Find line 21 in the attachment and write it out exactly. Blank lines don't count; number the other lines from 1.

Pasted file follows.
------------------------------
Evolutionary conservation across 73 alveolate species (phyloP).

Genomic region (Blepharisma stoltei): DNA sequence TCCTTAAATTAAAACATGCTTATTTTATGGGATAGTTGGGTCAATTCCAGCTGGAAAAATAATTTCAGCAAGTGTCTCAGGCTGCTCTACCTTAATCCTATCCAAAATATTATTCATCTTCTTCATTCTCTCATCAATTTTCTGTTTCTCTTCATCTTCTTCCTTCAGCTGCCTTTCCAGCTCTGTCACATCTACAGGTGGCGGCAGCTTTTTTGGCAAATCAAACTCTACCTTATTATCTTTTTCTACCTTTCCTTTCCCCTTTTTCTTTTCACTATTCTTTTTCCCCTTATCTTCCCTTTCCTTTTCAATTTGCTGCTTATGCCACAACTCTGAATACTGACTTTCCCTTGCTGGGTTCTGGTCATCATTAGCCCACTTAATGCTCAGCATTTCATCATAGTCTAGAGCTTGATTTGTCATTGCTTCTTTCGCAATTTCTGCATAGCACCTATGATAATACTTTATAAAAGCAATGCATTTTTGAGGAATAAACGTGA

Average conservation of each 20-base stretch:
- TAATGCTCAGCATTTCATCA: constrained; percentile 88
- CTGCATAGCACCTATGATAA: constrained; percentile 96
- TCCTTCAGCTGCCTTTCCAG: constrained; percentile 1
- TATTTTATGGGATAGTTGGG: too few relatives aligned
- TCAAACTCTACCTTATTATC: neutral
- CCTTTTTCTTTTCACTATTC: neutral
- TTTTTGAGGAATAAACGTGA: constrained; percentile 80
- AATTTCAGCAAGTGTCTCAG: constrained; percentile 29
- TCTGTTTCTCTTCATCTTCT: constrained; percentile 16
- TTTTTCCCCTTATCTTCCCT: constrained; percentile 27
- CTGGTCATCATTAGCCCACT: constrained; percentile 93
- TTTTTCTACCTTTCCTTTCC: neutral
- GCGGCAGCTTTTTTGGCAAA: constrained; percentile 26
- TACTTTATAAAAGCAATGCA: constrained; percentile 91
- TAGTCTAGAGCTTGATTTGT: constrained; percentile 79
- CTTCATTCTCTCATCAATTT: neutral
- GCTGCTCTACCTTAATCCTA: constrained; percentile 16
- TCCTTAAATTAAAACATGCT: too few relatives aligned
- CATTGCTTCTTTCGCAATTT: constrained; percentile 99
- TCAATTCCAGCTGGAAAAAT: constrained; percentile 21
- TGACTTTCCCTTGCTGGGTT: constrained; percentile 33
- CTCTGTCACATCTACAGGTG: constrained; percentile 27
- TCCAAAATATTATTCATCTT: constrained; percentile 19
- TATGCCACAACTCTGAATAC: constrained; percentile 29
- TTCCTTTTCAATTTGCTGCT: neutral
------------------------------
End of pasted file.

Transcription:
- TCCTTAAATTAAAACATGCT: too few relatives aligned